the last major update last week, things have hardly budged. In the interim, however, the Liberals were flirting with an absolute landslide victory. Now, they just seem poised for a very comfortable majority.
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Darrel Dexter and the New Democrats are projected to be at 26.4%, with their likely range stretching to 29% of the vote. In terms of seats, they would likely win between 12 and 15 if an election were held today.
The Progressive Conservatives have lifted themselves back out of the teens and now stand at 20.8%, or between 19.2% and 22.1% of the vote. This should give them between three and five seats, though if things go badly for the NDP there is an outside chance that Jamie Baillie could head up the Official Opposition.
Polling in the campaign so far has been remarkably consistent, but there has been some movement primarily between the Liberals and Tories. The injection of the Abacus polling throws in a little uncertainty as well, as the firm has the Liberals lower and the PCs higher than CRA's estimates.
As you can see, the difference between CRA's latest numbers and the last completely independent sample is marginal. The only shifts, a gain of one point for the Liberals and a drop of two for the NDP, is well within the margin of error. But when also looking at the survey from early on in the campaign, a trend is a bit clearer. For the New Democrats, it is absolute stability: they have wobbled between 27% and 29% in CRA's three independent samples. The PCs have dropped significantly from 23% to 17% (a statistically significant decrease). The Liberals have been consistently increasing, from 48% to 53% and now 54%. The overall gain of six points during the campaign is within the margin of error, but only just.
The poll gives the Liberals 48% support compared to 26% for the NDP and 25% for the Progressive Conservatives. In other words, it agrees with CRA that the Liberals hold a virtually insurmountable lead. They also agree that the NDP is in the mid-to-high 20s.
But the big difference is, of course, the PCs at 25%. That is important for the party, as it is exactly where the Tories stood on election night in 2009. On the other hand, CRA is pointing to an all-time worst result. We will have to see if the final set of numbers from CRA shows an uptick that puts it more in line with Abacus's polling.
It also has to be recalled that CRA is incorporating data in the field running back to September 26 in their latest poll, while Abacus has data just from September 30. So comparing the surveys is like comparing one bag of apples to another bag of apples that includes a few rotten ones.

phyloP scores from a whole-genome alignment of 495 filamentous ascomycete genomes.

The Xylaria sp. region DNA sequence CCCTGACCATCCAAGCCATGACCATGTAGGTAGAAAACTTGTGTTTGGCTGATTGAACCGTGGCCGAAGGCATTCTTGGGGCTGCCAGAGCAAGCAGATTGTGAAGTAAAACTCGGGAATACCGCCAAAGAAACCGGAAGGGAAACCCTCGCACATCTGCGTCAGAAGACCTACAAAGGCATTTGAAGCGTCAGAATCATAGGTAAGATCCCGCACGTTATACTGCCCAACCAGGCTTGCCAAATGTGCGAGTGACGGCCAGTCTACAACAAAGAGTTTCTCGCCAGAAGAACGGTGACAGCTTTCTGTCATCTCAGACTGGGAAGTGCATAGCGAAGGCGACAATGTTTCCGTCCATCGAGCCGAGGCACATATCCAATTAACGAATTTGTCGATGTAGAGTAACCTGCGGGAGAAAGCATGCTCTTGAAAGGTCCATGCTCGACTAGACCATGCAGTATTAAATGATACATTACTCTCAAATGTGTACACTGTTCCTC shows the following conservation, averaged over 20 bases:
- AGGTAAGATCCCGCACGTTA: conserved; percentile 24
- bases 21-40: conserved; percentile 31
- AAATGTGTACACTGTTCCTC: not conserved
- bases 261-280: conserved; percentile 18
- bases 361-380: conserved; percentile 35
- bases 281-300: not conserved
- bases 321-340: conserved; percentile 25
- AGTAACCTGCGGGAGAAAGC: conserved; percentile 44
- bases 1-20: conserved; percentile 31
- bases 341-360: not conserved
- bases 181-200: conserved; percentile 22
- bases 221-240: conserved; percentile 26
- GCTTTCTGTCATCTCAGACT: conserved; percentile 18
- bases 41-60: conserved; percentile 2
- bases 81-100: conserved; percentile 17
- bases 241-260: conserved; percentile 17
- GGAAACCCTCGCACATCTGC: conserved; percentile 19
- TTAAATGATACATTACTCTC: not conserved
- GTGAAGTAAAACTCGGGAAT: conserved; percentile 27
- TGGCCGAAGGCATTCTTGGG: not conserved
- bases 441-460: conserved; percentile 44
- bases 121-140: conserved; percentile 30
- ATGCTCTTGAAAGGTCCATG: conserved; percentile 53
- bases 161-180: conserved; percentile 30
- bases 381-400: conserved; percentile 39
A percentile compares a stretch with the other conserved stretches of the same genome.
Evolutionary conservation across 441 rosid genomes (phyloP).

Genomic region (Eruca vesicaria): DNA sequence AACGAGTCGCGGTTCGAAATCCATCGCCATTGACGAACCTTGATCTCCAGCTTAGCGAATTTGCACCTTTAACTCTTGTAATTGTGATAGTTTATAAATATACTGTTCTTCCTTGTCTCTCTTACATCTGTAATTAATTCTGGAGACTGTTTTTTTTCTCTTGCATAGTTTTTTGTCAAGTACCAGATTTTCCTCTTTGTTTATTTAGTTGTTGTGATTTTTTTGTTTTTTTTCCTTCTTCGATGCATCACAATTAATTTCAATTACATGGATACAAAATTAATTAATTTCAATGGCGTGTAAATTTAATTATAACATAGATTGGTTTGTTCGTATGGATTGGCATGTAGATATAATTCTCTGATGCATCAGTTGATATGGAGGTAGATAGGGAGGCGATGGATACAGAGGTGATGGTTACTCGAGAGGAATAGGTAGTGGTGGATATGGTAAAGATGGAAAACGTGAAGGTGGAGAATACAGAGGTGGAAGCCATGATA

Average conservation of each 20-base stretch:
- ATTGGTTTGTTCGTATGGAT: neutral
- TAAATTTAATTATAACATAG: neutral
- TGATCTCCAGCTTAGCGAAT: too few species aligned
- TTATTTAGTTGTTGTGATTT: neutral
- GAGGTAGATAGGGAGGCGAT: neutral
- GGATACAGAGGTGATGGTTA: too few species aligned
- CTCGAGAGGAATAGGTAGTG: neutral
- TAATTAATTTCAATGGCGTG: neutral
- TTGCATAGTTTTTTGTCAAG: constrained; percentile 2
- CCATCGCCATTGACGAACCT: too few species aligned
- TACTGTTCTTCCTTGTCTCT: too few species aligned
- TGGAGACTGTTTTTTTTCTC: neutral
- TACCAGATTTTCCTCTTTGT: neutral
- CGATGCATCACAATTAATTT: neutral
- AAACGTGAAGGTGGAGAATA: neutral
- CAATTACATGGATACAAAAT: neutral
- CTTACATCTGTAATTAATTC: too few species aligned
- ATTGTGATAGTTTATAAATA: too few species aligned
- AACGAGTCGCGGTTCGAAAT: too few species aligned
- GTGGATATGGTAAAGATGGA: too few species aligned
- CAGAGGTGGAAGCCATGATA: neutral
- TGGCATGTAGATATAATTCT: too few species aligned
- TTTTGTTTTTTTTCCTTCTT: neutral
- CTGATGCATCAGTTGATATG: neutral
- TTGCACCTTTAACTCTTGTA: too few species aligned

Abacus's extremely detailed report includes plenty of interesting information, including regional breakdowns. They show that the Liberals are leading throughout Nova Scotia, but that their advantage is less pronounced in Halifax.
The details in the poll make it clear just how much of an advantage the Liberals have. They lead in all age groups, including those older voters most likely to head out to the polls, are seen as the likely winners by half of the population, and lead the NDP on important issues like jobs and the economy and health care. McNeil beat out Dexter and Baillie by a margin of 30% to 19% and 15% on the Best Premier question - a margin similar, though somewhat tighter, than CRA's - and he has a much better favourability rating. Fully 53% of Nova Scotians polled said they had a positive opinion of him, compared to 37% for Baillie and 35% for Dexter. Perhaps more importantly, he also had the lowest negative rating: 22% to 35% for Baillie and 45% for Dexter. Those are murderous numbers.
Abacus is also calculating the voting intentions of who they consider likely voters. Among likely voters, Liberal support increases to 51% while the NDP stays at 26% and the PCs fall to 23%. Normally this is the kind of data I would prefer to use, but the samples are already very small and Abacus hasn't included regional breakdowns of likely support. So I will be sticking to the general-population numbers, but we should keep these calculations in mind. They point to the Liberals being able to out-perform their polls, while the PCs could under-shoot them.
Both polls still show a large proportion of undecideds. CRA reports 15% undecided and 16% no response. That has been dropping, though. The proportion of undecideds was around 22% at the beginning of the campaign. Abacus showed a much larger 35% undecided (and an additional 5% no response), but that is not too dissimilar from the total 31% undecided/no response that CRA is showing in their latest poll.
Yes, yes, British Columbia and Alberta have taught us all we'll ever need to know about prematurely calling a race. But both of those elections showed much closer gaps than the 22 and 27 point gaps that these two polls are showing. So we should be safe. Famous last words.